NEWS
By Mary Gail Hare, The Baltimore Sun | February 25, 2011
The second-grade students at Johnnycake Elementary in Catonsville have discovered that without George Washington Carver, there might not be peanut butter, and if the Rev. Martin Luther King Jr. had not spoken out, schools might not be integrated. In their Black History Month research, they found ordinary men and women, who struggled and won Nobel prizes, Olympic medals and a firm place in the annals of American history. The 7- and 8-year-olds turned their efforts into a museum for their schoolmates Thursday.
NEWS
By SARA NEUFELD and SARA NEUFELD,SUN REPORTER | June 13, 2006
First- and second-graders in Baltimore public schools showed gains on a national test administered by the school system this spring, officials announced yesterday. In reading, first-graders scored on average in the 46th percentile of the Stanford 10 standardized test, meaning they outscored 46 percent of children in a national sample. That's up from the 41st percentile last year. Second-graders scored in the 43rd percentile, up from the 41st last year. Math scores were higher still. First-graders scored in the 53rd percentile, up from the 46th.
NEWS
By KAREN NITKIN and KAREN NITKIN,SPECIAL TO THE SUN | June 11, 2006
Esly Mendez has written a book called Jasmin's Party. It's about a girl who throws a party for her friends but has a problem when one of the friends eats the food. In the end, the girls pop popcorn and cook some more food, and the party is saved. Esly said she was inspired to write the story by her sister, who recently had a party to celebrate turning 1. Esly, 8, read the book to parents and fellow second-graders on Thursday as part of an author's tea at Cradlerock School. After she read each page of the hardbound book, she showed the pictures to the audience.
NEWS
May 31, 2006
Mike Vetri, Francis Scott Key SPORT TRACK AND FIELD BOYS STATS -- The senior took second at the county championship meet in both the 110 hurdles (15.6 seconds) and 300 hurdles (42.61). He then took second in both events at the Class 2A West regional meet. SIDELINES -- Vetri will attend the Air Force Academy, where he plans to get experience flying fighter jets. His dream is to pilot spacecraft for NASA - a career path he chose after watching Apollo 13 in second grade. He hopes to run track at Air Force and also make the football team as a walk-on.
NEWS
By CASSANDRA A. FORTIN and CASSANDRA A. FORTIN,SPECIAL TO THE SUN | May 14, 2006
Emma Reed began writing short stories in the second grade, but her stories weren't the typical few sentences that teachers usually see from their second-graders. Emma wrote books. Last year, she wrote and illustrated a 20-page published book called Alby the Amazing Pig, a story about a pig who goes to the city in search of a veterinarian to help an injured blue jay. One section reads: "Alby, with Jo on his back, walked slowly into the city. Hammers, saws, drills, hoses! Everything around them was alive.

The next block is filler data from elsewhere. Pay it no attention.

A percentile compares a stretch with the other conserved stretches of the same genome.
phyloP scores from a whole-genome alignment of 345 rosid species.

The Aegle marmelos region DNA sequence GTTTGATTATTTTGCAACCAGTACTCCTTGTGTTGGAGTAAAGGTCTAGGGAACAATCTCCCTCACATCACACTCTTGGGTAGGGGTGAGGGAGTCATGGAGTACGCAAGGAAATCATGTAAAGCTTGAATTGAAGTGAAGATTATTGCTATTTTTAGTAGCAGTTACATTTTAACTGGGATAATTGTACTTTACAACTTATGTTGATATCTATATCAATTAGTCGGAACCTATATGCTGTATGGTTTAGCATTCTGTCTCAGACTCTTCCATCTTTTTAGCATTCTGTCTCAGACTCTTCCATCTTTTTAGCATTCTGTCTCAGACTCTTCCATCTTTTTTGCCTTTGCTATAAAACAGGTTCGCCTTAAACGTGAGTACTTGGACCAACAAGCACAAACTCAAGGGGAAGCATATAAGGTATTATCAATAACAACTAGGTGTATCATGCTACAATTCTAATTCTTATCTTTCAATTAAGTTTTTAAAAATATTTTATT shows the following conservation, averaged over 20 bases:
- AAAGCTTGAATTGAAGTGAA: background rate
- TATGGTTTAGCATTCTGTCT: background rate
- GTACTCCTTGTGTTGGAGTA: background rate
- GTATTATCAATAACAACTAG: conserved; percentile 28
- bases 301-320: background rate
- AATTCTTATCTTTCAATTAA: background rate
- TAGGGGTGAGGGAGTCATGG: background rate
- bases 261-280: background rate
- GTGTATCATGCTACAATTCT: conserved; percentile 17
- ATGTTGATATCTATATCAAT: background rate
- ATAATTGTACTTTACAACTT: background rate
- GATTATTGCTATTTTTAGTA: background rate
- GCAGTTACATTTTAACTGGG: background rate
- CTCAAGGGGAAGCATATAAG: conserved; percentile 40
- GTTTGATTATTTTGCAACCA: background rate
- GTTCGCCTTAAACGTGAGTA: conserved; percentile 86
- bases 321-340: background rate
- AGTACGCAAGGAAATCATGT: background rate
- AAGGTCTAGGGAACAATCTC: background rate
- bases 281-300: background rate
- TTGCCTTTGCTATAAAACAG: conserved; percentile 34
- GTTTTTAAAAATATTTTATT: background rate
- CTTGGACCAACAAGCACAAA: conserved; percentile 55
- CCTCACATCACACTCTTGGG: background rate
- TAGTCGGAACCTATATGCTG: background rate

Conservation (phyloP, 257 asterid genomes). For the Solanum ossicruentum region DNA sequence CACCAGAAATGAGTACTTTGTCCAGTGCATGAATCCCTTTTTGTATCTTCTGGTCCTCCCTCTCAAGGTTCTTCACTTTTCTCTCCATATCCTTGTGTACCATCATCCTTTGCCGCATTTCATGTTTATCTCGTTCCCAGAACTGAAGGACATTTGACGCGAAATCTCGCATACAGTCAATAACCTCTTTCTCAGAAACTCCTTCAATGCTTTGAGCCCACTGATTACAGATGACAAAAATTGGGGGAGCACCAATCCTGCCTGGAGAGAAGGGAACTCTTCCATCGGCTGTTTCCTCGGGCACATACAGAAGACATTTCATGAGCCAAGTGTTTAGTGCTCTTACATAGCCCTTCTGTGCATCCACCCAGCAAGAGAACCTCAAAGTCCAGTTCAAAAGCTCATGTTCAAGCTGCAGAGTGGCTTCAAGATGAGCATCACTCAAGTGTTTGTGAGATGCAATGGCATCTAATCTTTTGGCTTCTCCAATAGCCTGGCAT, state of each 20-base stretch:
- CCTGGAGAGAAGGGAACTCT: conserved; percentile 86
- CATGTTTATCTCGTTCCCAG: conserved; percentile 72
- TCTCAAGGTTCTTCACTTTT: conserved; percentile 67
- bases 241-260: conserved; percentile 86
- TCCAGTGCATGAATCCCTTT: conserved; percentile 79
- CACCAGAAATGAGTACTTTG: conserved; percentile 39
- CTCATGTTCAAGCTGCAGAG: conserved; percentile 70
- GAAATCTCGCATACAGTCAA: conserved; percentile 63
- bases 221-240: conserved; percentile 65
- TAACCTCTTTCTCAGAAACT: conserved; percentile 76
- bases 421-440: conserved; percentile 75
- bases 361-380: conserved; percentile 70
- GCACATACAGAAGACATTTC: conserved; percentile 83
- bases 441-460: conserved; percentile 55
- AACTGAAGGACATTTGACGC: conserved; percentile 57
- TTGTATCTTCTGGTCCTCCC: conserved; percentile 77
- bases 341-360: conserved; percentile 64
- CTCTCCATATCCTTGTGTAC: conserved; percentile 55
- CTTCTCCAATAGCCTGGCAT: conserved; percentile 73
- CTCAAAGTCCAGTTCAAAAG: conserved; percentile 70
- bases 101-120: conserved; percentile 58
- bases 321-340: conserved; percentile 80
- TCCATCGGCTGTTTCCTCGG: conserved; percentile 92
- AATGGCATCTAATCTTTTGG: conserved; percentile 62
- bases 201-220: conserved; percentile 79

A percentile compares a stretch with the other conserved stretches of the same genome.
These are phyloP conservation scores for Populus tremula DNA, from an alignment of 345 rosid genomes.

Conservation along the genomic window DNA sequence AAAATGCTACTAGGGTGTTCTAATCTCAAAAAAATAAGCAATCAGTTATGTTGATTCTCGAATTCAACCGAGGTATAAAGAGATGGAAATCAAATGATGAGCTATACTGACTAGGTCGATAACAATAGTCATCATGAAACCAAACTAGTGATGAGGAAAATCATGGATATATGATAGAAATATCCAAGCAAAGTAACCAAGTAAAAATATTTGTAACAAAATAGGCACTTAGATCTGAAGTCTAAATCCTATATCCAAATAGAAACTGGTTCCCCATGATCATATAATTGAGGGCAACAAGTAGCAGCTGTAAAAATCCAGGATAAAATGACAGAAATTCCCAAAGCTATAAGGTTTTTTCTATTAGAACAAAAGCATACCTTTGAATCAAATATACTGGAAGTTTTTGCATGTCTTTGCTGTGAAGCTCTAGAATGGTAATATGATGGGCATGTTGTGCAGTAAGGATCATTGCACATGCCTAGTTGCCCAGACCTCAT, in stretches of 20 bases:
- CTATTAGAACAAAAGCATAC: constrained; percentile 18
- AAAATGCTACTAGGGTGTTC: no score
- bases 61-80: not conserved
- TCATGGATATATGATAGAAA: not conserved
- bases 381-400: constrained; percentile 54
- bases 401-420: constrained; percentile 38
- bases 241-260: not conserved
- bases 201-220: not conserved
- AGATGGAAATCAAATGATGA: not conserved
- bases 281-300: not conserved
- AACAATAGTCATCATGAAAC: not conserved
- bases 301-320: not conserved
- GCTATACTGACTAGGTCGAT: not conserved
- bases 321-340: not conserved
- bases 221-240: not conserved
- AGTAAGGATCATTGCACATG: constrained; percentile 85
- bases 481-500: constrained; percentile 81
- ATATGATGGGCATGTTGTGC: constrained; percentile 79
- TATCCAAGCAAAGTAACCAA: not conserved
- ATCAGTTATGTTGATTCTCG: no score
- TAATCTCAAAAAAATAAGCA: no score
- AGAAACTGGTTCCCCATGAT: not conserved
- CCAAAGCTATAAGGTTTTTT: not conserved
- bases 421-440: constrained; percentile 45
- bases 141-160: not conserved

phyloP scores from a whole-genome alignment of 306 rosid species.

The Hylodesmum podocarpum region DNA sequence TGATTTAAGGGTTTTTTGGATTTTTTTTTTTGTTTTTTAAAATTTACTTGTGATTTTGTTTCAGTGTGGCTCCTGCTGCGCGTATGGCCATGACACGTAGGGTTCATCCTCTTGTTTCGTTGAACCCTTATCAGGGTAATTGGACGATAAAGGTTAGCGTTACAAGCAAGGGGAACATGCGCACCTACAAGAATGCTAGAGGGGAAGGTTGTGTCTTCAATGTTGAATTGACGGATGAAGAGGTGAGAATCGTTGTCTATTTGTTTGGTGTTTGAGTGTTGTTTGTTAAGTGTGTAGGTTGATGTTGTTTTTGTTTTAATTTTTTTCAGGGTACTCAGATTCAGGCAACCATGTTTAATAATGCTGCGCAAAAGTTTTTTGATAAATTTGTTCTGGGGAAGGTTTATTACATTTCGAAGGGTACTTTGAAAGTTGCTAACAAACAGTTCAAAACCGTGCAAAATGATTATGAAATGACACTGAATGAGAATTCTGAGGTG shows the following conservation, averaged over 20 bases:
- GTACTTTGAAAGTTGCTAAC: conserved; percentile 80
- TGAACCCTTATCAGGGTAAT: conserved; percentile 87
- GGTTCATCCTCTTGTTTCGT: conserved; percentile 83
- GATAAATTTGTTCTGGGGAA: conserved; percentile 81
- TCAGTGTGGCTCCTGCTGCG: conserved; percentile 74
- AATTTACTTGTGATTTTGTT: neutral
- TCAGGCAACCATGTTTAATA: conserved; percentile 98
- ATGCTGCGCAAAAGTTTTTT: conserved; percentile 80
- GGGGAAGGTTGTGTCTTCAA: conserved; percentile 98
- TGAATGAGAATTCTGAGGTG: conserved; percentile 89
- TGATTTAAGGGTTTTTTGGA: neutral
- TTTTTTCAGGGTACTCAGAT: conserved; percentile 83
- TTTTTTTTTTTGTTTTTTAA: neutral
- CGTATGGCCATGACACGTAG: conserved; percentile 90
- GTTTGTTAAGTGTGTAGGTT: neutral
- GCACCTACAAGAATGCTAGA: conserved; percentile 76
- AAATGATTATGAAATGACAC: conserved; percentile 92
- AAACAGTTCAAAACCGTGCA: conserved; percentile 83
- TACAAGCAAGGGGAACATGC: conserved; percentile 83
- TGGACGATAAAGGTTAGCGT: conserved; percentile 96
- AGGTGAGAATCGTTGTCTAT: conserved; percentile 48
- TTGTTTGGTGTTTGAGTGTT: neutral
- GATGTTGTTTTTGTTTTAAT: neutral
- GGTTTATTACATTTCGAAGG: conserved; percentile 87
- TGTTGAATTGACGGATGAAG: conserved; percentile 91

NEWS
By EDWARD LEE and EDWARD LEE,SUN REPORTER | January 25, 2006
It has the makings of an urban legend. A second-grader is pulled out of her class and asked to race a gym class of about 20 fifth-graders for a little more than 400 meters. The second-grader obliges and wins by about 10 meters. A myth, right? Not when that second-grader is a girl named Elan Hilaire. "It was just a race for everyone to see who was the fastest," recalled Hilaire, now a sophomore at Park. "Since it was a lot of us at the start, I just took off really fast, and that was it. I just kept running."
FEATURES
March 15, 1998
The Sun has assembled a panel of professionals to address your concerns about reading and your child. If you have a question, or a suggestion, please write to: Ask the Experts, Reading by 9, Features Department, The Sun, 501 N. Calvert St., Baltimore, Md. 21278Larry Silver is a clinical professor of psychiatry at Georgetown University Medical School and is in private practice in Rockville. He responds to this question frequently asked of him.Question: My son is in second grade and still not reading well.
NEWS
By ANDREA F. SIEGEL and ANDREA F. SIEGEL,SUN REPORTER | October 9, 2005
Some youngsters need an extra boost to master academic basics that serve as the foundation for other learning. So Hilltop Elementary School teacher Edith McDougald invites their parents to take them to her home for tutoring and "of course, a little snack," or she drops by their homes or meets them at the library for extra help. There's no charge. McDougald said her incentive is to help the children grow and learn. "I want them to see that they are special, and they can do it, too," said McDougald, a second-grade teacher.
FEATURES
By J. Wynn Rousuck and J. Wynn Rousuck,SUN THEATER CRITIC | April 21, 2005
Plays about dinner parties appear to be in vogue in this area nowadays. Olney Theatre Center is serving up a gourmet meal nightly in the apocalyptic Omnium Gatherum, and on a smaller scale, the Vagabond Players has set the table for Neil Simon's 2000 comedy The Dinner Party. The setting - a private dining room in a chic Paris restaurant - is something of an oddity for Simon, and the Vagabonds' elegantly detailed set, designed and built by Tony Colavito, is a piece de resistance. But the play itself is less satisfying.